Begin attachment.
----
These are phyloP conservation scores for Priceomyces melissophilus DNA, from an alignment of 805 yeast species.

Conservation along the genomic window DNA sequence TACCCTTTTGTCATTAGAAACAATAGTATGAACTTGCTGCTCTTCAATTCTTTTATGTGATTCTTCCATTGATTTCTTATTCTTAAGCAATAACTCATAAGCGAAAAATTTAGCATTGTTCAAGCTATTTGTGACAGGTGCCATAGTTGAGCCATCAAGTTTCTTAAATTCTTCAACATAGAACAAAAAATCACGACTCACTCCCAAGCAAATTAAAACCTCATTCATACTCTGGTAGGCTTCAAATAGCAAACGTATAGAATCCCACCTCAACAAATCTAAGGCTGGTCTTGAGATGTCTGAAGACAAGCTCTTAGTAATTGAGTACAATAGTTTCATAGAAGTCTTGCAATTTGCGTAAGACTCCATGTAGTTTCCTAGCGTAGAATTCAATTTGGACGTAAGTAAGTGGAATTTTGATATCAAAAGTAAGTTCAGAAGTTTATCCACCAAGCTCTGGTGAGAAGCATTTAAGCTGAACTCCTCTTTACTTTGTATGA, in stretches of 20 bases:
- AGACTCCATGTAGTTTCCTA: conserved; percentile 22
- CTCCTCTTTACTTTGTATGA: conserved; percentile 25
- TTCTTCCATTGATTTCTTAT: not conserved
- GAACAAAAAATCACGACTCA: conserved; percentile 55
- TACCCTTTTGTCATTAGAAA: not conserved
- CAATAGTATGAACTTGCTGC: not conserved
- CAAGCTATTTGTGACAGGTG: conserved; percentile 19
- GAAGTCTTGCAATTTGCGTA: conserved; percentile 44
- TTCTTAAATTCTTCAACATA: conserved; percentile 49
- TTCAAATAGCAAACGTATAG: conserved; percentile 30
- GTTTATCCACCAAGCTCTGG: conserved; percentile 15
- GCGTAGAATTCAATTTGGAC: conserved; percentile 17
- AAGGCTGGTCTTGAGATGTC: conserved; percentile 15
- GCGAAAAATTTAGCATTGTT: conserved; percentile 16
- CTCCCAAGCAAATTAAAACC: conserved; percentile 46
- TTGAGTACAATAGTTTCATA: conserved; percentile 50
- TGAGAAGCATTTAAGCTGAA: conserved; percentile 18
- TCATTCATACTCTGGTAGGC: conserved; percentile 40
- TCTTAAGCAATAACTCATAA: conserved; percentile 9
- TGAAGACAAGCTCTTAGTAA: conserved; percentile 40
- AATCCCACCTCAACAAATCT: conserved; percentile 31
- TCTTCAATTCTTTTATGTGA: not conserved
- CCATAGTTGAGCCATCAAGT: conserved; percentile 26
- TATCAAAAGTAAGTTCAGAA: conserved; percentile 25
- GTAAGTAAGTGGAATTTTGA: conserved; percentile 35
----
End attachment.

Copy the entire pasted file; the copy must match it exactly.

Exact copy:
These are phyloP conservation scores for Priceomyces melissophilus DNA, from an alignment of 805 yeast species.

Conservation along the genomic window DNA sequence TACCCTTTTGTCATTAGAAACAATAGTATGAACTTGCTGCTCTTCAATTCTTTTATGTGATTCTTCCATTGATTTCTTATTCTTAAGCAATAACTCATAAGCGAAAAATTTAGCATTGTTCAAGCTATTTGTGACAGGTGCCATAGTTGAGCCATCAAGTTTCTTAAATTCTTCAACATAGAACAAAAAATCACGACTCACTCCCAAGCAAATTAAAACCTCATTCATACTCTGGTAGGCTTCAAATAGCAAACGTATAGAATCCCACCTCAACAAATCTAAGGCTGGTCTTGAGATGTCTGAAGACAAGCTCTTAGTAATTGAGTACAATAGTTTCATAGAAGTCTTGCAATTTGCGTAAGACTCCATGTAGTTTCCTAGCGTAGAATTCAATTTGGACGTAAGTAAGTGGAATTTTGATATCAAAAGTAAGTTCAGAAGTTTATCCACCAAGCTCTGGTGAGAAGCATTTAAGCTGAACTCCTCTTTACTTTGTATGA, in stretches of 20 bases:
- AGACTCCATGTAGTTTCCTA: conserved; percentile 22
- CTCCTCTTTACTTTGTATGA: conserved; percentile 25
- TTCTTCCATTGATTTCTTAT: not conserved
- GAACAAAAAATCACGACTCA: conserved; percentile 55
- TACCCTTTTGTCATTAGAAA: not conserved
- CAATAGTATGAACTTGCTGC: not conserved
- CAAGCTATTTGTGACAGGTG: conserved; percentile 19
- GAAGTCTTGCAATTTGCGTA: conserved; percentile 44
- TTCTTAAATTCTTCAACATA: conserved; percentile 49
- TTCAAATAGCAAACGTATAG: conserved; percentile 30
- GTTTATCCACCAAGCTCTGG: conserved; percentile 15
- GCGTAGAATTCAATTTGGAC: conserved; percentile 17
- AAGGCTGGTCTTGAGATGTC: conserved; percentile 15
- GCGAAAAATTTAGCATTGTT: conserved; percentile 16
- CTCCCAAGCAAATTAAAACC: conserved; percentile 46
- TTGAGTACAATAGTTTCATA: conserved; percentile 50
- TGAGAAGCATTTAAGCTGAA: conserved; percentile 18
- TCATTCATACTCTGGTAGGC: conserved; percentile 40
- TCTTAAGCAATAACTCATAA: conserved; percentile 9
- TGAAGACAAGCTCTTAGTAA: conserved; percentile 40
- AATCCCACCTCAACAAATCT: conserved; percentile 31
- TCTTCAATTCTTTTATGTGA: not conserved
- CCATAGTTGAGCCATCAAGT: conserved; percentile 26
- TATCAAAAGTAAGTTCAGAA: conserved; percentile 25
- GTAAGTAAGTGGAATTTTGA: conserved; percentile 35